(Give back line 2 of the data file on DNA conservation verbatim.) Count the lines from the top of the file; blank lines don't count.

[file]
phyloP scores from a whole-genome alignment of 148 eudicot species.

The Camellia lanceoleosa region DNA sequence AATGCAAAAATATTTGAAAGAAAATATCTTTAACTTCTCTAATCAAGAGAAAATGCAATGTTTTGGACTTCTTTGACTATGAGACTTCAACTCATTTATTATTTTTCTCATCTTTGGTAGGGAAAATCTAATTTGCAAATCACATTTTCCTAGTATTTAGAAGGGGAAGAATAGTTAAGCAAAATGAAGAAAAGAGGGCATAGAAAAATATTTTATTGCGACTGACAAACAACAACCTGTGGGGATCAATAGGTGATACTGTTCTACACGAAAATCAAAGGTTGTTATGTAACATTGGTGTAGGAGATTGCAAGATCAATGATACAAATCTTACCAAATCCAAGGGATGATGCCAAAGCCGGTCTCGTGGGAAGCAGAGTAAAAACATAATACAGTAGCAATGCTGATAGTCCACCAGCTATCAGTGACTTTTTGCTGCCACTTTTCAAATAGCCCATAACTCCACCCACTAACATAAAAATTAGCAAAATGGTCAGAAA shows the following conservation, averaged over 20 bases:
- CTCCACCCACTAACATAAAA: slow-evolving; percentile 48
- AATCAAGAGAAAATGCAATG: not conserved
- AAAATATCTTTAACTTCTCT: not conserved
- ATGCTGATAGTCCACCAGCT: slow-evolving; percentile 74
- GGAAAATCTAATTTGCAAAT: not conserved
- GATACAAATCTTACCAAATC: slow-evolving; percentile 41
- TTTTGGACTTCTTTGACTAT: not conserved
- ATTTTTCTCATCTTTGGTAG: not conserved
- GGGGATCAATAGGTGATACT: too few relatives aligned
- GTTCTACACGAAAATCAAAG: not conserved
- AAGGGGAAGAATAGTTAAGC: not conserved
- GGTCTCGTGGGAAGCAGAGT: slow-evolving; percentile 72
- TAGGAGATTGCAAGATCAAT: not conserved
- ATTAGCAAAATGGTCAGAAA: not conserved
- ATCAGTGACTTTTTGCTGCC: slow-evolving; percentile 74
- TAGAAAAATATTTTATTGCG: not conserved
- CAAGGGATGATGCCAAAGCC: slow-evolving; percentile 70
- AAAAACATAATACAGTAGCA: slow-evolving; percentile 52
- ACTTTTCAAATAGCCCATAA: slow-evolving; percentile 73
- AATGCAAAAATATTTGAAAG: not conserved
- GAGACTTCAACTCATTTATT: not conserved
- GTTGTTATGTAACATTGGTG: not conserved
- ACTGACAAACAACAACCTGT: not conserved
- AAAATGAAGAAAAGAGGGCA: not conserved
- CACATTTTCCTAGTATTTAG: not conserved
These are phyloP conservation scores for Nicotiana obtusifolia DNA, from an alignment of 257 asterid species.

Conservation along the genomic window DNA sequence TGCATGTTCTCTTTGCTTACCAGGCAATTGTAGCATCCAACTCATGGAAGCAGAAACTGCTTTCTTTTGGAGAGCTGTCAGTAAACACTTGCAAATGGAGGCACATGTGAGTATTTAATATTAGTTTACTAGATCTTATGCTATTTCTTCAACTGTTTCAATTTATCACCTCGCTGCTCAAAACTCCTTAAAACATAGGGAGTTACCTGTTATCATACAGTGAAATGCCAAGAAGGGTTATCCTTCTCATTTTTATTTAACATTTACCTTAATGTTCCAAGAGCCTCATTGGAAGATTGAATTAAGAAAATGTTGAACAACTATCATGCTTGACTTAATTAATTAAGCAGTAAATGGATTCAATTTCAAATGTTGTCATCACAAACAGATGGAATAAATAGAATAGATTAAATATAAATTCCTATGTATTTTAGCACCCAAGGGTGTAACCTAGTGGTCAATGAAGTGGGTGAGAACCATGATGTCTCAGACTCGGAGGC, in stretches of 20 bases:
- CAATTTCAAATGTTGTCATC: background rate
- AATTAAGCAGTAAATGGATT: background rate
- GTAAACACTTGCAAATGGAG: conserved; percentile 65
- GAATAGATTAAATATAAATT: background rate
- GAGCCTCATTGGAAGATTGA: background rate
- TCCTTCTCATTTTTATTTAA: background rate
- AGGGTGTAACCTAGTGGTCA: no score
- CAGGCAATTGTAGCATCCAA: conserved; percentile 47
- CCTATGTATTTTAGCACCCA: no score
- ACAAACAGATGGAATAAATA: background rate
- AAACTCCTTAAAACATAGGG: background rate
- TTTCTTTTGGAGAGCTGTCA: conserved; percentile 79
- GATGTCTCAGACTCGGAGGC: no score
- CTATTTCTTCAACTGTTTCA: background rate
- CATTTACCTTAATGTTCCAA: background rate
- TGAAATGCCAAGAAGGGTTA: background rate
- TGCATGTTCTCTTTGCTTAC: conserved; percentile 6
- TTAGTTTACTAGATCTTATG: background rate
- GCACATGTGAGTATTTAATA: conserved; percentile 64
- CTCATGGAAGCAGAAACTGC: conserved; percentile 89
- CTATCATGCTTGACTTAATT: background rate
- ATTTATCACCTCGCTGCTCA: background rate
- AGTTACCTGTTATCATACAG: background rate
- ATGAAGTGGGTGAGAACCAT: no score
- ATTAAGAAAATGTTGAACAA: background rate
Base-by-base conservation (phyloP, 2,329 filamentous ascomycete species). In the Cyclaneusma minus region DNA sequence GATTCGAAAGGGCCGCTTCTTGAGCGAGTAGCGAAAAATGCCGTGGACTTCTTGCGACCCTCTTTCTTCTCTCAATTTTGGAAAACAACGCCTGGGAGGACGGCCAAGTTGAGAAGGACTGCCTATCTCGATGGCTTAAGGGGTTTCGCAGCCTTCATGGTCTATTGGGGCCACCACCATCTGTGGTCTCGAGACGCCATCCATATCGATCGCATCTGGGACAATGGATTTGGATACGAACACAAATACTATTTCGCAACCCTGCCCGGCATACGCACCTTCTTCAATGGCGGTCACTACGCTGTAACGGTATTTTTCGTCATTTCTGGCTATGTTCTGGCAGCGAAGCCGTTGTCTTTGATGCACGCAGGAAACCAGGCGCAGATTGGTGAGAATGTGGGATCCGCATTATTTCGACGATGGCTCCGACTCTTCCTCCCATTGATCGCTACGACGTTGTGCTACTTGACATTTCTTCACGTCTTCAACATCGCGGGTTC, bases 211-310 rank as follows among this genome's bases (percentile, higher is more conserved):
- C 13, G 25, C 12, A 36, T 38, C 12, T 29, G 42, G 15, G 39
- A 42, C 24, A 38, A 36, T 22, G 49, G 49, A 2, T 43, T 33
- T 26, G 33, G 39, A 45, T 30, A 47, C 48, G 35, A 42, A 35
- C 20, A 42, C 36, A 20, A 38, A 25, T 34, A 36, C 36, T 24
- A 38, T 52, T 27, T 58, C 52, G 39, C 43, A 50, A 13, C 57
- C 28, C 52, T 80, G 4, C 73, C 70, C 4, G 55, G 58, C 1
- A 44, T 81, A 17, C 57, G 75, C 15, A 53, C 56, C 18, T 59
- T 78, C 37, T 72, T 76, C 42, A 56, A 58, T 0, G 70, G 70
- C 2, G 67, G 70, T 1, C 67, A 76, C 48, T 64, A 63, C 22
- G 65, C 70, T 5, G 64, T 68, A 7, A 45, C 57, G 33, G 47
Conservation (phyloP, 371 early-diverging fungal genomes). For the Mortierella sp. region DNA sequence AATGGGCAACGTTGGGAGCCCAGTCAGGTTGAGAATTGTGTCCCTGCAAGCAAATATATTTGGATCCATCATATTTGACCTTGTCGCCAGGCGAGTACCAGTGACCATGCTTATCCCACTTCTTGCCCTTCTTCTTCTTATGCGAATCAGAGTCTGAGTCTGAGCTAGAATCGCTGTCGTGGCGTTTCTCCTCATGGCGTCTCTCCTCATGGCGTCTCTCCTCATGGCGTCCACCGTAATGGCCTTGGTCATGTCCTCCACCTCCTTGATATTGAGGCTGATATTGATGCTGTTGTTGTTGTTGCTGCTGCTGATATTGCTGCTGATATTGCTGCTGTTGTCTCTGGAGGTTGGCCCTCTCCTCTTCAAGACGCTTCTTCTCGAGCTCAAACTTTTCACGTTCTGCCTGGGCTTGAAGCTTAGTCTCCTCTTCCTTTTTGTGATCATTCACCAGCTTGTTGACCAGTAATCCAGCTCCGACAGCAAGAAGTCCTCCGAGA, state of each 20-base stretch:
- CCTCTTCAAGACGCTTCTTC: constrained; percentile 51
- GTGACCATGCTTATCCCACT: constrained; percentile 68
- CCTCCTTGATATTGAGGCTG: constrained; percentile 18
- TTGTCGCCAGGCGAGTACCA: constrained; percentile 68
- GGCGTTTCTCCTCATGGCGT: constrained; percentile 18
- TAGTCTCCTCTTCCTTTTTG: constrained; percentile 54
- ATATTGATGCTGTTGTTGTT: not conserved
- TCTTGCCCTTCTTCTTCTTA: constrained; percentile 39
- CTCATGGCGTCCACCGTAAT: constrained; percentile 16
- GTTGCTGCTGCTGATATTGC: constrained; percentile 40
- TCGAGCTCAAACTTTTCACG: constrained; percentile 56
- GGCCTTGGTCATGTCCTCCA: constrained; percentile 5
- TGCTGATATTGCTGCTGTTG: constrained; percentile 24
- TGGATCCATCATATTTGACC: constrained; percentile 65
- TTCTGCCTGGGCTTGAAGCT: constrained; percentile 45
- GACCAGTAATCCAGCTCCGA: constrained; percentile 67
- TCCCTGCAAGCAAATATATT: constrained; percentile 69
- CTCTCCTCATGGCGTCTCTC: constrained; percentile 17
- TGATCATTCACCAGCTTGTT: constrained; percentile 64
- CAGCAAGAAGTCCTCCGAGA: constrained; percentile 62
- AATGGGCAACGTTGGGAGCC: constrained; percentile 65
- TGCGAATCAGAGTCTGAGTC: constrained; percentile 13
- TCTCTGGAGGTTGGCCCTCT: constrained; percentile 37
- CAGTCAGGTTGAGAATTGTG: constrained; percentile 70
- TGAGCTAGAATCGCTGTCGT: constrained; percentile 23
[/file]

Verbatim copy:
The Camellia lanceoleosa region DNA sequence AATGCAAAAATATTTGAAAGAAAATATCTTTAACTTCTCTAATCAAGAGAAAATGCAATGTTTTGGACTTCTTTGACTATGAGACTTCAACTCATTTATTATTTTTCTCATCTTTGGTAGGGAAAATCTAATTTGCAAATCACATTTTCCTAGTATTTAGAAGGGGAAGAATAGTTAAGCAAAATGAAGAAAAGAGGGCATAGAAAAATATTTTATTGCGACTGACAAACAACAACCTGTGGGGATCAATAGGTGATACTGTTCTACACGAAAATCAAAGGTTGTTATGTAACATTGGTGTAGGAGATTGCAAGATCAATGATACAAATCTTACCAAATCCAAGGGATGATGCCAAAGCCGGTCTCGTGGGAAGCAGAGTAAAAACATAATACAGTAGCAATGCTGATAGTCCACCAGCTATCAGTGACTTTTTGCTGCCACTTTTCAAATAGCCCATAACTCCACCCACTAACATAAAAATTAGCAAAATGGTCAGAAA shows the following conservation, averaged over 20 bases: